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Robertson Road Cultural Garden

Greater Sydney Parklands acknowledges the importance of Indigenous culture and plantings in the Parklands and is committed to nurturing important and unique heritage and special landscapes.

Project: Robertson Road Cultural Garden
Location: Robertson Road entry gates, either side of the Bridle Path
Project Delivery: early May to end-June (weather permitting)
Project Owner: Greater Sydney Parklands with a funding contribution from the Centennial Parklands Foundation’s Legacy Fund

Project Purpose

To create a garden that centres First Nation People’s knowledge and rich connection to Country. To display an Indigenous narrative of how all people relates to flora, fauna, earth, rocks, wind, water, and sky.
The open green space by the Robertson Road entry has remained unutilized for several years. It’s position at one of the parks four main gates has provided us the opportunity to reflect and acknowledge First Nation’s culture and what is a rich understanding of Country form an Indigenous perspective.
Through a collaborative design process, we aim to create a space that connects park visitors with Country, allowing our Indigenous visitors to feel safe and supported within the Parklands and providing an important step in cultural learnings for our non-Indigenous communities.

Project description

The Cultural Garden has been developed and designed in consultation with traditional owners of Centennial Parklands and is a key deliverable of the Moore Park Masterplan.
It is being funded by the Centennial Park Trust and donations from the Centennial Parklands Foundation Legacy Fund. The Legacy Fund supports conservation, nature education and community programs, projects and initiatives in the Parklands through community donations.
Created at the main entrance to Centennial Parklands, by the Robertson Road gates, the garden will reflect and celebrate the Indigenous understanding of Country and the way we are connected to all elements including flora, fauna, earth, rocks wind and sky.
The garden will include interpretative signage and places for reflection so park visitors may gain a deeper understanding and appreciation for Indigenous culture and the importance of plantings in their use in forage farming, holistic health, and crafts.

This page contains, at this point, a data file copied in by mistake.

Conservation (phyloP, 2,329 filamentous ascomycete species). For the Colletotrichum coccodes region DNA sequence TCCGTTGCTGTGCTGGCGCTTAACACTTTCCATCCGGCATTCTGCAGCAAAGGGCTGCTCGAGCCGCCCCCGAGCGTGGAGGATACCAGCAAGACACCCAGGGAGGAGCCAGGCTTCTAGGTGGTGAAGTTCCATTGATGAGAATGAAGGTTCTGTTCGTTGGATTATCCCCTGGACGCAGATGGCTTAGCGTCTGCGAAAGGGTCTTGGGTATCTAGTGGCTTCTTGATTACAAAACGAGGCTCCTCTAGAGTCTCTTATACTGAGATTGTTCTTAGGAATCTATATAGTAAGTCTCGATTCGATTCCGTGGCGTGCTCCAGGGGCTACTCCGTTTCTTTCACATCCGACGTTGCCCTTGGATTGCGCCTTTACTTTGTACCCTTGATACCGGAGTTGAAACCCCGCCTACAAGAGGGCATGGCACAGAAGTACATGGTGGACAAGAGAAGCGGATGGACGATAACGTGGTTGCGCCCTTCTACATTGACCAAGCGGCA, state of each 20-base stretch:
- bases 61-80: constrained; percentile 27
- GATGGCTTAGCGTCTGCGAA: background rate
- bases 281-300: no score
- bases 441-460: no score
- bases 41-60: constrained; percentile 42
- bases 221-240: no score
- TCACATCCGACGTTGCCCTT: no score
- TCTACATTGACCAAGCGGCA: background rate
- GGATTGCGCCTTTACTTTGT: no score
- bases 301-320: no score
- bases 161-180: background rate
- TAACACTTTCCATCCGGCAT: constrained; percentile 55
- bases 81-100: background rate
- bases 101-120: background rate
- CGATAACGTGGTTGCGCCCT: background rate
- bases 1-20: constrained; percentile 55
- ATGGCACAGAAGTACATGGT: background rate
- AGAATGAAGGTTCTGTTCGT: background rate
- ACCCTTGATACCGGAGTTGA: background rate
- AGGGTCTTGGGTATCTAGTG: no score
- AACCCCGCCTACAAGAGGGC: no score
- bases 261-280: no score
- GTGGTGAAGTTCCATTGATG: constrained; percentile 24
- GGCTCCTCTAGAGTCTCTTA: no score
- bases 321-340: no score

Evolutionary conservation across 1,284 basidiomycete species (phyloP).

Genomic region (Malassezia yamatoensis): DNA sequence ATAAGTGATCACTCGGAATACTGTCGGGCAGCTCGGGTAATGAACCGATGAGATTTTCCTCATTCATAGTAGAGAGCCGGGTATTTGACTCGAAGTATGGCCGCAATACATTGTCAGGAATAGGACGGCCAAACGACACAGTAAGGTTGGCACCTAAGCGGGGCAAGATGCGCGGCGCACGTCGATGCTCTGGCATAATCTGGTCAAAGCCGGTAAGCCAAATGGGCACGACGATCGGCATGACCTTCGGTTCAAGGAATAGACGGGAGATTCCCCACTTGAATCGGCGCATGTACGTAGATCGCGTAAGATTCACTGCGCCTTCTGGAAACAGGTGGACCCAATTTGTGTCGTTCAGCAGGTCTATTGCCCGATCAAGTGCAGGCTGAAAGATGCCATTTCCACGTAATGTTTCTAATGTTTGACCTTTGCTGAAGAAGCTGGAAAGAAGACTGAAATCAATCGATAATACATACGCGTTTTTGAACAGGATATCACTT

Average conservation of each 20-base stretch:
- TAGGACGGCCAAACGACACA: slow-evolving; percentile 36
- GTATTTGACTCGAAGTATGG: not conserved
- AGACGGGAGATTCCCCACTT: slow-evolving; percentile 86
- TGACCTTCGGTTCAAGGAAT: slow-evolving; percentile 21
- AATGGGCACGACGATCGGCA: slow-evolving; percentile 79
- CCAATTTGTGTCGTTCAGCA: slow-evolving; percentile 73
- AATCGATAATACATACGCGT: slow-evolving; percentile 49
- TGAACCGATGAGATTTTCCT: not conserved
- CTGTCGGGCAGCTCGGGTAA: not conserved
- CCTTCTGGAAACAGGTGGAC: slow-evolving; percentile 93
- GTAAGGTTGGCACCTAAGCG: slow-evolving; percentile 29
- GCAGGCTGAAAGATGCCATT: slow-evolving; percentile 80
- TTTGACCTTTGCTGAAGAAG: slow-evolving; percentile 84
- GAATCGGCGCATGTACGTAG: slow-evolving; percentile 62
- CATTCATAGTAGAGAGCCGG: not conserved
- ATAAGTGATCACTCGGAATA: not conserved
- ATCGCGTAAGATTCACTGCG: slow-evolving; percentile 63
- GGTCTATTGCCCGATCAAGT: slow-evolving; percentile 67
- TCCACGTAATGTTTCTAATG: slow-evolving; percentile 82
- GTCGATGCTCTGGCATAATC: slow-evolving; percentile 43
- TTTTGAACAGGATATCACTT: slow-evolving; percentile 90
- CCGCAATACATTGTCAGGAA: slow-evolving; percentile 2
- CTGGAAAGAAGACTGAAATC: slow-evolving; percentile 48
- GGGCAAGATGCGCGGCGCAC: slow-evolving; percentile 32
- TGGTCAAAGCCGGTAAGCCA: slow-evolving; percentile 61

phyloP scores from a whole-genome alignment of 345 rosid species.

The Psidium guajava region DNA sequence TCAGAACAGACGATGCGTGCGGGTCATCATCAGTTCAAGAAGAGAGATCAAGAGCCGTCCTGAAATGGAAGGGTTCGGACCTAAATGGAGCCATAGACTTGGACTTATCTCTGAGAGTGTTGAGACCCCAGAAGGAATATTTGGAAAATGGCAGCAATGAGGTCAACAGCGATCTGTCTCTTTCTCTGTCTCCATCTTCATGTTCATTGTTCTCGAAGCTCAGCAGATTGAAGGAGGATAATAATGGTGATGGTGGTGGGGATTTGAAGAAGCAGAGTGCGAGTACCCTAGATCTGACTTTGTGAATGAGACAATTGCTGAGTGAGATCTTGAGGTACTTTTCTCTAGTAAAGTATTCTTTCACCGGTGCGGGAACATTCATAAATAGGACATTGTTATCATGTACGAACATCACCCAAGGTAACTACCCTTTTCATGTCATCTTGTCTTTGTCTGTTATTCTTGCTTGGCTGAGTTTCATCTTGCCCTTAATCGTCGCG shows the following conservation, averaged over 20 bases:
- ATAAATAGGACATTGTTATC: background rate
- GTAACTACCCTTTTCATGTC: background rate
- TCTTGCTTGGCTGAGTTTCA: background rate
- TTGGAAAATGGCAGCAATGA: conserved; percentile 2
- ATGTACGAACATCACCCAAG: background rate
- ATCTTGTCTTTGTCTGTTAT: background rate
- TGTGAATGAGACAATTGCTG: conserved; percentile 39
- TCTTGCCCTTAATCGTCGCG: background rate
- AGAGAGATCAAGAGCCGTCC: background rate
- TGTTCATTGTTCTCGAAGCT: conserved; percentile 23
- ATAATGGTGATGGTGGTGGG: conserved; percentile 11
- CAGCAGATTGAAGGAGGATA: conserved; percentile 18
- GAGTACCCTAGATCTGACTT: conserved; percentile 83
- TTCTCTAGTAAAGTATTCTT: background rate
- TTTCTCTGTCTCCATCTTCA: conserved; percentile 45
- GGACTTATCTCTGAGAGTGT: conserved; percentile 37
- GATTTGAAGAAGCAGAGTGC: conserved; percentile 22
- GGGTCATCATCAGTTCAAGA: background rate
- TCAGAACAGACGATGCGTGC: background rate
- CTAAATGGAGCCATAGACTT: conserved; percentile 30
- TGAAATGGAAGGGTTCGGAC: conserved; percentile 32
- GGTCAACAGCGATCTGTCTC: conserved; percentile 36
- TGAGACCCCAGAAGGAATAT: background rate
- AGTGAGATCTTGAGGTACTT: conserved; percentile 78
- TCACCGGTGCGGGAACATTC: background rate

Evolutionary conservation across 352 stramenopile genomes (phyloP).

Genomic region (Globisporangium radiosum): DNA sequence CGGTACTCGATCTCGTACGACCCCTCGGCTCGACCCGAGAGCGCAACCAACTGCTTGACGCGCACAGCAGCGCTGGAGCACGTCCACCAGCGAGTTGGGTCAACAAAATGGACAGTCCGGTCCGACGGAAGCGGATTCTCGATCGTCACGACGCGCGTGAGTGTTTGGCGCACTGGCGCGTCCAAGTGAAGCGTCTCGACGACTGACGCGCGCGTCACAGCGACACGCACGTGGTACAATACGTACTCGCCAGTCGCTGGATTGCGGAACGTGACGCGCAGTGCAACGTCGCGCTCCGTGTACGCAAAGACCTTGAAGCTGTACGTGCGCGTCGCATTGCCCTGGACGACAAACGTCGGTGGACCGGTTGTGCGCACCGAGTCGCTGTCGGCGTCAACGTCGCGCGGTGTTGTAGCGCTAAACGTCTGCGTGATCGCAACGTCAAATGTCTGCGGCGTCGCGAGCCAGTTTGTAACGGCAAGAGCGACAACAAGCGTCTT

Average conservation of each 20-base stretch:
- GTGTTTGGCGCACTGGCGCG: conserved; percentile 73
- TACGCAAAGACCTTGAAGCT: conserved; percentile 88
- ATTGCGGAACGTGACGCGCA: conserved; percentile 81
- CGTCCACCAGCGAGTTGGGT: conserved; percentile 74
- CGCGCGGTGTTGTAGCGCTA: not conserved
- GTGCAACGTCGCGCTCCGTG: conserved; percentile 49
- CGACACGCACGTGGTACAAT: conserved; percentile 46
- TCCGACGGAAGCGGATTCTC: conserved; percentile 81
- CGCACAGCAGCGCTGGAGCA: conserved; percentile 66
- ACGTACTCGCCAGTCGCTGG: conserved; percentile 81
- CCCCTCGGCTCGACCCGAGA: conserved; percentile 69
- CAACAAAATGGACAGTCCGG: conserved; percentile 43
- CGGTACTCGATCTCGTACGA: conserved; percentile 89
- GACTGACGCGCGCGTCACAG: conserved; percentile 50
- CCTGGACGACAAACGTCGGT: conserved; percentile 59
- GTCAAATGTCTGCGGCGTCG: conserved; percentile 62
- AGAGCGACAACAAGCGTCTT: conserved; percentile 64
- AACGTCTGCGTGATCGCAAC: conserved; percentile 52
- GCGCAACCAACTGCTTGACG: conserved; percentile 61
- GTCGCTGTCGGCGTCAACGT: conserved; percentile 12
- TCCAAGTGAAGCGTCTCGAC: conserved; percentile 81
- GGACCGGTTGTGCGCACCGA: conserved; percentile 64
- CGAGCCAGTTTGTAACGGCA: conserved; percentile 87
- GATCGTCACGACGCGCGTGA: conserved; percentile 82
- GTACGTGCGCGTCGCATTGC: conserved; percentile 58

How the area looks now

Designs for the new Cultural Garden

Concept based on architect’s vision (final elements are subject to changes):

Project works

The works will be completed in four stages:

  1. Topsoil stripping and minor excavation works
  2. New irrigation installed to secure a water source for the garden
  3. Pavement works and sandstone block seating for visitor access to the garden
  4. New cultural plantings and interpretative signage installs
Works will take at least six weeks and are currently forecast to start in early May.

Access to Sporting Fields during works

The Robertson Road gate exit may need to be closed, to vehicles, at key times while the work is undertaken for the safety of park visitors, horse riders and contractors installing the garden.
Pedestrian will still be able to access the Parklands via Robertson Road, with detour signage in place. 

The Bridle Path may need to be closed for brief periods, during the works, with traffic management plans in place to manage horse movements between CPEC and Centennial Park to minimise impacts.

Frequently Asked Questions
Robertson Road gates is one of the main entrance point to Centennial Parklands and is in need of an upgrade to be more welcoming and appealing for visitors. Due to its prominent position, it is the perfect place for a Garden in honour of our First Nations people. 
There will be three new seats in the Cultural Garden and they will be positioned well away from the Bridle Path.
Yes – timings may be restricted for entries and exits to Centennial Park to ensure safety of horse riders and contractors installing the garden. The Bridle Path (and consequently the CPEC Horse gates) may need to be closed for brief periods, during the works, with traffic management plans in place to manage horse movements between CPEC and Centennial Park to minimise impacts.  No works will be undertaken on weekends, so the Bridle Path will be open on weekends.
The Robertson Road gate exit may need to be closed to vehicles while the work is undertaken, for safety. Cars will still be able to enter via Robertson Road but will have to exit via one of the other gates. Pedestrians will still be able to enter and exit the Parklands from this area.
All signage will face away from the Bridle Path. Two large wooden signs in total will be installed at either end of the garden, so visitors will be able to read them without being on the roadway.  Smaller signage will be installed detailing the types of plants and their cultural significance will be placed throughout the site for visitors to understand the cultural significance of the plantings. 
The works will take approximately six weeks, weather permitting.
Work hours will be 7am to 5pm Monday to Friday.
Find out how Greater Sydney Parklands is enhancing connections at Queens Park with the Queens Park Pedestrian and Cycle Path Project.